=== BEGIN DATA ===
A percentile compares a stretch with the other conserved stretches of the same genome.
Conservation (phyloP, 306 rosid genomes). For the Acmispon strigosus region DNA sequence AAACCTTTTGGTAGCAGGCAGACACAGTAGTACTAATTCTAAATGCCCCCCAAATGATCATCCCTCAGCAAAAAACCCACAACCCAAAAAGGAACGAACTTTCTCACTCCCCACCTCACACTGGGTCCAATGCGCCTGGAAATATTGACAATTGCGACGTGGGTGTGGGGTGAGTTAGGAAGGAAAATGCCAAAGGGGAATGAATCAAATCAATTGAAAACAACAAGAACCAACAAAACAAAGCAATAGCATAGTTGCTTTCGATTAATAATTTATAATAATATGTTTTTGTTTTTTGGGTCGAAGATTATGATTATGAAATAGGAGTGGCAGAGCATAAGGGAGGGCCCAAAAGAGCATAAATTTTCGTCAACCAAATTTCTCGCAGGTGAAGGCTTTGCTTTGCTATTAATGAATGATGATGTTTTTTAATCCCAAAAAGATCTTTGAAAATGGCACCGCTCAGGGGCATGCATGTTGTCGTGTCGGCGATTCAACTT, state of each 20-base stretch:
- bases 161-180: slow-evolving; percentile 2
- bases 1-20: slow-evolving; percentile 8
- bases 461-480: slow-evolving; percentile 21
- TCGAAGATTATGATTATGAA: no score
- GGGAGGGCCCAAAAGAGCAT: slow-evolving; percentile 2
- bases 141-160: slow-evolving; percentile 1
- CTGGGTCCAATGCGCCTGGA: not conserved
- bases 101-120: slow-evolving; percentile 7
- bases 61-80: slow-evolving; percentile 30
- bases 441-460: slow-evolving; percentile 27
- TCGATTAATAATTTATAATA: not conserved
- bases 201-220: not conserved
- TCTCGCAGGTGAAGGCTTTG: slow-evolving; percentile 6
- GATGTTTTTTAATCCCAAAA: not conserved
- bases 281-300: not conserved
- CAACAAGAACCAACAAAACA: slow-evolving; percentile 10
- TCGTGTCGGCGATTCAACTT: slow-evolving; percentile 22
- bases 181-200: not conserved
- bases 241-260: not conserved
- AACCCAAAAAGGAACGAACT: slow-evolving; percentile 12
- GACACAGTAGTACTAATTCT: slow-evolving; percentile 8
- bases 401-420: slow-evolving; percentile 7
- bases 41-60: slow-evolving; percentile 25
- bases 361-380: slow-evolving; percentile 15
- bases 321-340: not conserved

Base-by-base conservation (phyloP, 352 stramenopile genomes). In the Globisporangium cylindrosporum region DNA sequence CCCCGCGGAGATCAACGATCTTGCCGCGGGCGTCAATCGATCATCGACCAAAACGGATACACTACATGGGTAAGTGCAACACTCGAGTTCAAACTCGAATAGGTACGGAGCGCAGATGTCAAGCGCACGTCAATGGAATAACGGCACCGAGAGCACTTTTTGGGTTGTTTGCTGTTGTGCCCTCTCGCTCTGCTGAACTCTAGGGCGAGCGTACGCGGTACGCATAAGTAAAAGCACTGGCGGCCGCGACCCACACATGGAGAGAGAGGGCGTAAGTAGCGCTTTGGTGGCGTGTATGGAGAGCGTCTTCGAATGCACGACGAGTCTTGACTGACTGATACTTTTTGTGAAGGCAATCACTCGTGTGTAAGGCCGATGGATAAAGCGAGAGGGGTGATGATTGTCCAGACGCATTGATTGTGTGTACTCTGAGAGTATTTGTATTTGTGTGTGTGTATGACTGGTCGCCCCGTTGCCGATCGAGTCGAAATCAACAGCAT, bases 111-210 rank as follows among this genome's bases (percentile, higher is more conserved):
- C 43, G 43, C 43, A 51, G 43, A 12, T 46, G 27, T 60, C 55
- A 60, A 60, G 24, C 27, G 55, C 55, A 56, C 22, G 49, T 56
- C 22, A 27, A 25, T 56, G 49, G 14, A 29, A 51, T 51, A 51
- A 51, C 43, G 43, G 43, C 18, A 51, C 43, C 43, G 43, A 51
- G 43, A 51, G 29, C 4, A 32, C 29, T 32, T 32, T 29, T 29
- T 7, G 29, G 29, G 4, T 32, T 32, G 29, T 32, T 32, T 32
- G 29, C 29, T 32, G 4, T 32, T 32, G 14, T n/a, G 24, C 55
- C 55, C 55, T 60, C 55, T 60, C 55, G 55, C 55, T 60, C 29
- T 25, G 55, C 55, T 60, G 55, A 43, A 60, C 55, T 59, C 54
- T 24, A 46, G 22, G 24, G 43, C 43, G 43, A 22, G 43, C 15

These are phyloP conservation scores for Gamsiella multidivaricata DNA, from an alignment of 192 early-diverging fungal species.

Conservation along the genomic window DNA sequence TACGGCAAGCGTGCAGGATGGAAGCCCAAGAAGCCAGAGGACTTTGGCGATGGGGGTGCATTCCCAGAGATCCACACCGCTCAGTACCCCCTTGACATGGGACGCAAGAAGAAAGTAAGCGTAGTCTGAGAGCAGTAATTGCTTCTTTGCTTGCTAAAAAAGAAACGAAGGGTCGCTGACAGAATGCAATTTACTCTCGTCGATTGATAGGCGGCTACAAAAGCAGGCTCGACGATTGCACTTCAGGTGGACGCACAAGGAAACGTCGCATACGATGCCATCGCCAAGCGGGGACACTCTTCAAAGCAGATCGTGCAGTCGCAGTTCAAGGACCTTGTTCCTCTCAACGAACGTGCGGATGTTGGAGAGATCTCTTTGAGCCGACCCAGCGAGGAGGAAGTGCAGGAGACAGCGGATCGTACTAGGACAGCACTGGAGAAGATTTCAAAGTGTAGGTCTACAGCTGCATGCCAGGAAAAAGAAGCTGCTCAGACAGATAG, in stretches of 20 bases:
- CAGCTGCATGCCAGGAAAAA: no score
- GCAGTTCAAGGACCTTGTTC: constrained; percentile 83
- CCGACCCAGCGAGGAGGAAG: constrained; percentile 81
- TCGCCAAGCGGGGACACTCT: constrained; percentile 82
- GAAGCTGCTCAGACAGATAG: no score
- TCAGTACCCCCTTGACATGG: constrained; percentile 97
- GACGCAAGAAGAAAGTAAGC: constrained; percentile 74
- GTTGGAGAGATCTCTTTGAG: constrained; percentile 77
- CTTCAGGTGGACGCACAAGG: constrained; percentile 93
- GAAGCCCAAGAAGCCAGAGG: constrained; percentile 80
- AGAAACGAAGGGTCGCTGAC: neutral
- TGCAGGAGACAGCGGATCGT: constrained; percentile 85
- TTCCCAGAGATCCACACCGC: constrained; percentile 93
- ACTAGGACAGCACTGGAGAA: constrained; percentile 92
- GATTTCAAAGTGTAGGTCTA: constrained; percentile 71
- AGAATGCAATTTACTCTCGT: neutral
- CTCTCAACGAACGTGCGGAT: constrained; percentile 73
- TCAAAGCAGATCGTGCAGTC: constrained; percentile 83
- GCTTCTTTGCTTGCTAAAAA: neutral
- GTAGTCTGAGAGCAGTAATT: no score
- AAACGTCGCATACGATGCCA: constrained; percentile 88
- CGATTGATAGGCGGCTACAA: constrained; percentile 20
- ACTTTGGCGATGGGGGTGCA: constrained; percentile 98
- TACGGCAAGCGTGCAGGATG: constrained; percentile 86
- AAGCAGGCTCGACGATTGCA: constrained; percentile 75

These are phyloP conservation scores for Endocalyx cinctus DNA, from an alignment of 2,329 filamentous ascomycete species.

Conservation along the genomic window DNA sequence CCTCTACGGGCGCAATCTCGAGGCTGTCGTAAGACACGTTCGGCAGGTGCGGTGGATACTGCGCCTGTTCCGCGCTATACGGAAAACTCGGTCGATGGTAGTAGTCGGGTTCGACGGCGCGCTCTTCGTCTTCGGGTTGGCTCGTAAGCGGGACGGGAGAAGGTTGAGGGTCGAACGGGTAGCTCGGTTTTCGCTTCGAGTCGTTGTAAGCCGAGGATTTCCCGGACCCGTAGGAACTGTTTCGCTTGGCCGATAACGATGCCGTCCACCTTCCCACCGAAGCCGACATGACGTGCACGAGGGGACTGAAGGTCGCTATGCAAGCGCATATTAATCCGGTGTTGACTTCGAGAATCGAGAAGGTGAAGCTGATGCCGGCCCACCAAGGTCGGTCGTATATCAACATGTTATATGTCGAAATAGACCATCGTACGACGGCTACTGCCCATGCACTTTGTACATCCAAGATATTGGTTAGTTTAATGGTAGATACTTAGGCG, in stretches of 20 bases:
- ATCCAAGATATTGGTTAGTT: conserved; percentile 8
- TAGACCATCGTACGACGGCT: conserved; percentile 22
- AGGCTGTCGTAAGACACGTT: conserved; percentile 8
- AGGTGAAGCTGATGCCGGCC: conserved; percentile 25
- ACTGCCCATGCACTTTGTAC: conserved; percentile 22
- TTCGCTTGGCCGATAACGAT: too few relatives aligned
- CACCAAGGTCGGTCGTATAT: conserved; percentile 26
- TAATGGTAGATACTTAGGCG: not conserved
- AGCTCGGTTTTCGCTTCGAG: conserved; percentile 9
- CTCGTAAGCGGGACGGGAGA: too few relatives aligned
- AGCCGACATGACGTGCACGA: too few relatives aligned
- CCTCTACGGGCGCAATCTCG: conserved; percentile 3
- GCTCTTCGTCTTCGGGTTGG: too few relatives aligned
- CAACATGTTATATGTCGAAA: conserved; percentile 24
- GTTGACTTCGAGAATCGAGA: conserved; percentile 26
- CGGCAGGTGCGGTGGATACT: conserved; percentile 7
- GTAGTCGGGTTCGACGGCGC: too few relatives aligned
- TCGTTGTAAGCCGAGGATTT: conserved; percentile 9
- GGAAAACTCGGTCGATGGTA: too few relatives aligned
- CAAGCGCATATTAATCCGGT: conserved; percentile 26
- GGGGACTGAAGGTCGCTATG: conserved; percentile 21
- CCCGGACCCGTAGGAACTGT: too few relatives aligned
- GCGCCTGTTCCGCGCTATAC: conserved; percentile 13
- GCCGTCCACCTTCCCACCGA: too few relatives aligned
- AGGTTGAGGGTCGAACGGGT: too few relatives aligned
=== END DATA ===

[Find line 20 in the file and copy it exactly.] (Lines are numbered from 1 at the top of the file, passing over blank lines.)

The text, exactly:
- bases 181-200: not conserved